First: yeah... casting fail. Even my mom's first comment was "He wasn't the right race!" And even apart from that, as much as I like Benedict, I think he was all wrong for the role. He felt too cold and clinical to me, which doesn't jibe with what I remember of the original Khan, and the scenes with him coming unhinged at the end just felt painfully forced.

Which brings me to the ending. Which is where I felt they seriously failed by cribbing so heavily from previous Trek. The thing with Khan's blood (which didn't even make any sense) took all the tension out of Kirk's heroic sacrifice (I was spoiled going in, but even if I hadn't been I STILL would have seen that coming from a mile away) and giving Spock the iconic yell took me completely out of the movie and almost made me laugh during what should have been the emotional climax.

And I have to admit here that I kind of agree with J.J Abrams about the "philosophy" of the original series, but he doesn't seem to realize that you can have both - you can keep the heart of the show intact and still have your lens flares and lasers and stuff blowing up. The movie needs someone who'll do that.

18th-May-2013 05:07 am (UTC) - Re: Apologies in advance for geeking out all over the place, I've been talking about this all day...
I really only got into Star Trek: The Next Generation when I was about 13. I refused to watch it before then, because I saw an episode with Locutus and it scared the shit out of me. I only watched TOS when I was 18 or so. I'm currently watching the first couple of series of DS9 because I must have missed them before. I've never really considered myself a huge fan, because there's a metric fucktonne I don't know. But I am, apparently, a bigger fan than I ever credited myself with being.

I did laugh at KHAAAAAAAN! Couldn't help myself. (Nick may never see another movie with me again.)

And yeah, I think you can have a balance of philosophy and FLASH. BANG, which, when the movie tried to do that, it actually did okay, so I don't get why we don't have MORE. I would argue that Farscape is a great example of a show that combined both philosophy and explosions from mid S1 onwards (early S1 is like Star Trek TOS in so very many ways.)

The thing is, I fucking love referential stuff that builds on known narratives and explodes/fucks with them. Meta is my favourite of all the literary and cinematic devices. I like things where the fourth wall is flimsy, where the creator and the audience are in cahoots --- but like we've been saying --- they could take this in whole new, interesting direction, and they seem to be hemming themselves in with like, reverse-Sweding the originals.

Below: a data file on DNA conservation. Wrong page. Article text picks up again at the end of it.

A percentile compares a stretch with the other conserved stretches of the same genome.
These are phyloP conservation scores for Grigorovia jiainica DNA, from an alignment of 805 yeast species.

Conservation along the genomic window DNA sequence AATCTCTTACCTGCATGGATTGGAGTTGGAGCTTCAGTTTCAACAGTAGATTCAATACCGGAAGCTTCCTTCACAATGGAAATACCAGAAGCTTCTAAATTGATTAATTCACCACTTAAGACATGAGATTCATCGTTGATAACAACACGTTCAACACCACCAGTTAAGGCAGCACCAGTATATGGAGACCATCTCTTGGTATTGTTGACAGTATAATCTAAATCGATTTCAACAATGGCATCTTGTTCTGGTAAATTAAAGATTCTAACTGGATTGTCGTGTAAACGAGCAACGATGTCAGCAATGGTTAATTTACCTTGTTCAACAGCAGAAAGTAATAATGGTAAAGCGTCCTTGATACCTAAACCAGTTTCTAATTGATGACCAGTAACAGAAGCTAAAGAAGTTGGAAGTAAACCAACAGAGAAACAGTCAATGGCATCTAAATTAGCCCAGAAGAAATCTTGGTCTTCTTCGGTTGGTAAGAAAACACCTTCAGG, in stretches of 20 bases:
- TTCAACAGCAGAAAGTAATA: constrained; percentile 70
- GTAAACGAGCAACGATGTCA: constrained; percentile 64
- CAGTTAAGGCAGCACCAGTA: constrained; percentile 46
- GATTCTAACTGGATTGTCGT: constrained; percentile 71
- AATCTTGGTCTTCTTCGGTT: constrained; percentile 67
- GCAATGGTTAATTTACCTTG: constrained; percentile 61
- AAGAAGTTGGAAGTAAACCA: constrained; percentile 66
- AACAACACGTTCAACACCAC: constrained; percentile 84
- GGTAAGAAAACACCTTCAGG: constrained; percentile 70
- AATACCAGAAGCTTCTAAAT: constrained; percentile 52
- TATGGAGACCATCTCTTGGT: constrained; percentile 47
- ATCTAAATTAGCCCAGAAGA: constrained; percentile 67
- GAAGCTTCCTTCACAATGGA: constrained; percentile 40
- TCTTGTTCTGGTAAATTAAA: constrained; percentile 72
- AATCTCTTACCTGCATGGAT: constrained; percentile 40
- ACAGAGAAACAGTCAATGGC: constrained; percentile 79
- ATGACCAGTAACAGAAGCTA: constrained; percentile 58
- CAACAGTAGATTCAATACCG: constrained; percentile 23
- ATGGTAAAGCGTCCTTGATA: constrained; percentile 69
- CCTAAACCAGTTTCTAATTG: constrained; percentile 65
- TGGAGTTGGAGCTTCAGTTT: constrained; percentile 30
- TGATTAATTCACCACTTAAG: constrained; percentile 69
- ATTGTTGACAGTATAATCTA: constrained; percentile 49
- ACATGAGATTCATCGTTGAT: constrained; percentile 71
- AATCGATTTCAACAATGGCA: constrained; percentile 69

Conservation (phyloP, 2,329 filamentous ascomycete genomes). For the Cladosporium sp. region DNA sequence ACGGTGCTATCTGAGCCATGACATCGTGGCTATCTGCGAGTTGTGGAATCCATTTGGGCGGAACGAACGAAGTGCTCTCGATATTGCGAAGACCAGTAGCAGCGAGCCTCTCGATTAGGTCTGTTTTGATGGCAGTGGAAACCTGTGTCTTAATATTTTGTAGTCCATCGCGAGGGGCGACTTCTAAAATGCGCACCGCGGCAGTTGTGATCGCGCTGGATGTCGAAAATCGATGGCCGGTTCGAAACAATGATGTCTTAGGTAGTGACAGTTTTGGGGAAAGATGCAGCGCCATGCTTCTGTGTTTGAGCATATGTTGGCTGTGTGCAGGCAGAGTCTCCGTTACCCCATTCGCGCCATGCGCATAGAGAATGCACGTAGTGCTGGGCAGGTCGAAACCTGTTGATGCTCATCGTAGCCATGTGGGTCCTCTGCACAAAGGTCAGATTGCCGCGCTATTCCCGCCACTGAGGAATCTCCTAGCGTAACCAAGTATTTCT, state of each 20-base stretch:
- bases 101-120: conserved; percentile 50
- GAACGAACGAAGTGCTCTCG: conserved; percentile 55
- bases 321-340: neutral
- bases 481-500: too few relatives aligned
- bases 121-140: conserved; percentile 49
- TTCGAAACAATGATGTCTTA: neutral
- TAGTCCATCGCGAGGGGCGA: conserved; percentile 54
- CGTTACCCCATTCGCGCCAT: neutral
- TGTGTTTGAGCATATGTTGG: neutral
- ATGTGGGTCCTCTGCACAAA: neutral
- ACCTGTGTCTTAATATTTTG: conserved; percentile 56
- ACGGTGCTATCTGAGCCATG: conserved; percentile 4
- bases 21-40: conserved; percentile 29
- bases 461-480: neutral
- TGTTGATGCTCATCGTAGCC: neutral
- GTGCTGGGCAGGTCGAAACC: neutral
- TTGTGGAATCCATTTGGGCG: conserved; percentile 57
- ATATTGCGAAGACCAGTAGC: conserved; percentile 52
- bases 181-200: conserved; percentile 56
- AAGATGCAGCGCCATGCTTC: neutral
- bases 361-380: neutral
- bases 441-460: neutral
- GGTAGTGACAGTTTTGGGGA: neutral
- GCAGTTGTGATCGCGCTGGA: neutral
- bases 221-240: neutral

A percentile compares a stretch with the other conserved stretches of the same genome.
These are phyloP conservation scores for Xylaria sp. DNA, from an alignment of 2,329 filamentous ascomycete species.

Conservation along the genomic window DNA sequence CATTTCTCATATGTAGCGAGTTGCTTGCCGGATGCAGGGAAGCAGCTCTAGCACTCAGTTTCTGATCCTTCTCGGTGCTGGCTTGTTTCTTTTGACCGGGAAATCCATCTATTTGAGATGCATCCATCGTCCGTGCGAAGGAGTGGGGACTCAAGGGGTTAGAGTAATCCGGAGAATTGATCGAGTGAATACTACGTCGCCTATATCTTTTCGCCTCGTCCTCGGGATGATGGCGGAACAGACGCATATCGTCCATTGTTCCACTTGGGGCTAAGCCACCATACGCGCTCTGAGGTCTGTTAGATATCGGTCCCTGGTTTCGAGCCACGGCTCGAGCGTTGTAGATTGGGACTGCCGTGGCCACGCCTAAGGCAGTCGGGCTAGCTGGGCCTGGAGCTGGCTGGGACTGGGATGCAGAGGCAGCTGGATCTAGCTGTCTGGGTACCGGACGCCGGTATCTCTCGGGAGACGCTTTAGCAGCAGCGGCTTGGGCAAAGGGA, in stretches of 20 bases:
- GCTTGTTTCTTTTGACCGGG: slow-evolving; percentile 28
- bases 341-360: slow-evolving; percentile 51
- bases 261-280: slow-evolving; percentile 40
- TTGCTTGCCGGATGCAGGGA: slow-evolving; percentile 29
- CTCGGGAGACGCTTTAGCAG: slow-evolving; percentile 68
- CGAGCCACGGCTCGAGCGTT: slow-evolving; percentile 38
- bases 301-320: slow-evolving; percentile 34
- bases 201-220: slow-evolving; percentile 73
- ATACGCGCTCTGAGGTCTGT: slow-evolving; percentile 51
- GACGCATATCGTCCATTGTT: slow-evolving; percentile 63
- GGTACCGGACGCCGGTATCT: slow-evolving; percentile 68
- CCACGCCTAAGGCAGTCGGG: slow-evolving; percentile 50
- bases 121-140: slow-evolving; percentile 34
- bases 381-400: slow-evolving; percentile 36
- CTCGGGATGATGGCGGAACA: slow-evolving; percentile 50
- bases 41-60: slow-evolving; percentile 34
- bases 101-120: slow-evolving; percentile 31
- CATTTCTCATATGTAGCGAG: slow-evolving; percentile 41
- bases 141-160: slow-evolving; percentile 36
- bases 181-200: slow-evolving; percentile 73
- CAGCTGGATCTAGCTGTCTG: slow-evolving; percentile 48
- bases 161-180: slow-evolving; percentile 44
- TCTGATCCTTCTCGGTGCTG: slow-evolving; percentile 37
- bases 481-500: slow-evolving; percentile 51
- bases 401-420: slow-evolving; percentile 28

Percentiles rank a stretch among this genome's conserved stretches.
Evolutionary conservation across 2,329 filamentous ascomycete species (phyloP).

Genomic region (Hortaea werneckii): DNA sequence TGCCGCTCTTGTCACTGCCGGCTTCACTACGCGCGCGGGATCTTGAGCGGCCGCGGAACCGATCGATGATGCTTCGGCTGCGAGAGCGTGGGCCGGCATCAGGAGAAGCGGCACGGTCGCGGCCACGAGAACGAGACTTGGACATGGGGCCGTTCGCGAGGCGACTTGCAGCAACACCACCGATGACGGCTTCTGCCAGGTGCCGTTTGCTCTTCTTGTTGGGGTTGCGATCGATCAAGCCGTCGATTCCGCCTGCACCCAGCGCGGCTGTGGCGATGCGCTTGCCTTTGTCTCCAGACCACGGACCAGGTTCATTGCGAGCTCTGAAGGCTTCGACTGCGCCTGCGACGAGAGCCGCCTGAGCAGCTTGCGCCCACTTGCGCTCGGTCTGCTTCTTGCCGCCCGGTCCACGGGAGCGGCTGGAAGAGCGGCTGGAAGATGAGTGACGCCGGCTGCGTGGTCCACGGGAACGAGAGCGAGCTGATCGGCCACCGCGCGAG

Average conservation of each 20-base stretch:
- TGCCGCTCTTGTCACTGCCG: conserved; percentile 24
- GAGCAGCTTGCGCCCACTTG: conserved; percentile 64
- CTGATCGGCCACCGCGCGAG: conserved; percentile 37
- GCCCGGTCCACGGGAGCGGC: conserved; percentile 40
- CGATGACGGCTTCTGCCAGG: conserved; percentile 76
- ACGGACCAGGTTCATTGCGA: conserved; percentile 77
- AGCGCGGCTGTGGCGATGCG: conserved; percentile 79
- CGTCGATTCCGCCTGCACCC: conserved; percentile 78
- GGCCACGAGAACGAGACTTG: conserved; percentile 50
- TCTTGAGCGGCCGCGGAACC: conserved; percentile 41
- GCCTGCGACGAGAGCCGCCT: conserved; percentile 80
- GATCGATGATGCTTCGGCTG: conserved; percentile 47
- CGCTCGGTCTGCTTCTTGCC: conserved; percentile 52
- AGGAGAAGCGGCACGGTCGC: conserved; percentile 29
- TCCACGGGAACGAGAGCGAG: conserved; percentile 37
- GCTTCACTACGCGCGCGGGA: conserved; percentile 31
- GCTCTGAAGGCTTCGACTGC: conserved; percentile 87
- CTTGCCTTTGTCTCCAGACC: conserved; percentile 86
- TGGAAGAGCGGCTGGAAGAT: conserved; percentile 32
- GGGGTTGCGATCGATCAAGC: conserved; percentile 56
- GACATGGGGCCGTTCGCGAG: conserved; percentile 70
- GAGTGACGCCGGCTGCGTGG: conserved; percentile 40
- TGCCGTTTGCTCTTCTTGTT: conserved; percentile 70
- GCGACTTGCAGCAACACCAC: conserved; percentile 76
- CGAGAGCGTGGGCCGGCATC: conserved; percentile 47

18th-May-2013 05:17 am (UTC)
Yes! I thought they had some hints of it with the whole militarization of Starfleet thing and how they really are explorers, not soldiers... but nope, that was a pretext for a lot of Growly-Voiced White Guy.

and OMG I LOVED Farscape! It really is my ideal sci-fi scenario. Lots of alien creatures, and good emotional/thoughtful storylines without skimping on the humor and action. (Of course it kinda went off the rails near the end. :P)

And YES! I love self-reference and meta too, but I think in this case they didn't show enough respect for the original material. It didn't come off as an homage, it just felt like they were too lazy to write a new story. :P
18th-May-2013 02:51 pm (UTC)

I'm NOT reading your ST comment because I'm seeing the film tomorrow and so far have managed to remain spoiler free.

I just wanted to say that it's lovely to see you around. ♥
18th-May-2013 02:58 pm (UTC)

It's lovely to see you around too! I have, actually, been lurking when LJ has been working. Just not as often as I'd like.
18th-May-2013 04:57 pm (UTC)
I'm so glad I changed my plans to see Star Trek today to plans to see Iron Man 3 today. Based on how much I enjoyed ST1 and how just okay IM2 was, I was sure I'd made the right pick (I will probably not have the time to see another summer movie 'til much later in the summer), but having heard so much word of mouth I was feeling like I'd backed the wrong horse.
19th-May-2013 12:00 am (UTC)
On the whole, I adored Iron Man 3 and found it a lot less annoying to the little voice in my head that picks stuff apart!
18th-May-2013 10:50 pm (UTC)
YES, the representation issue, and the philosophy. The philosophy is really missing, and that made me really sad. Because, yes, that's my Star Trek.
19th-May-2013 12:17 am (UTC)
♥ We are of an accordance.
20th-May-2013 01:19 am (UTC)
I have a similar reaction to the ST. Because it was enjoyable as hell but you step back and realize that that doesn't necessarily mean it was good.

Uhura did get a really awesome moment up with the Klingons.
20th-May-2013 08:22 am (UTC)
Yep! *sigh*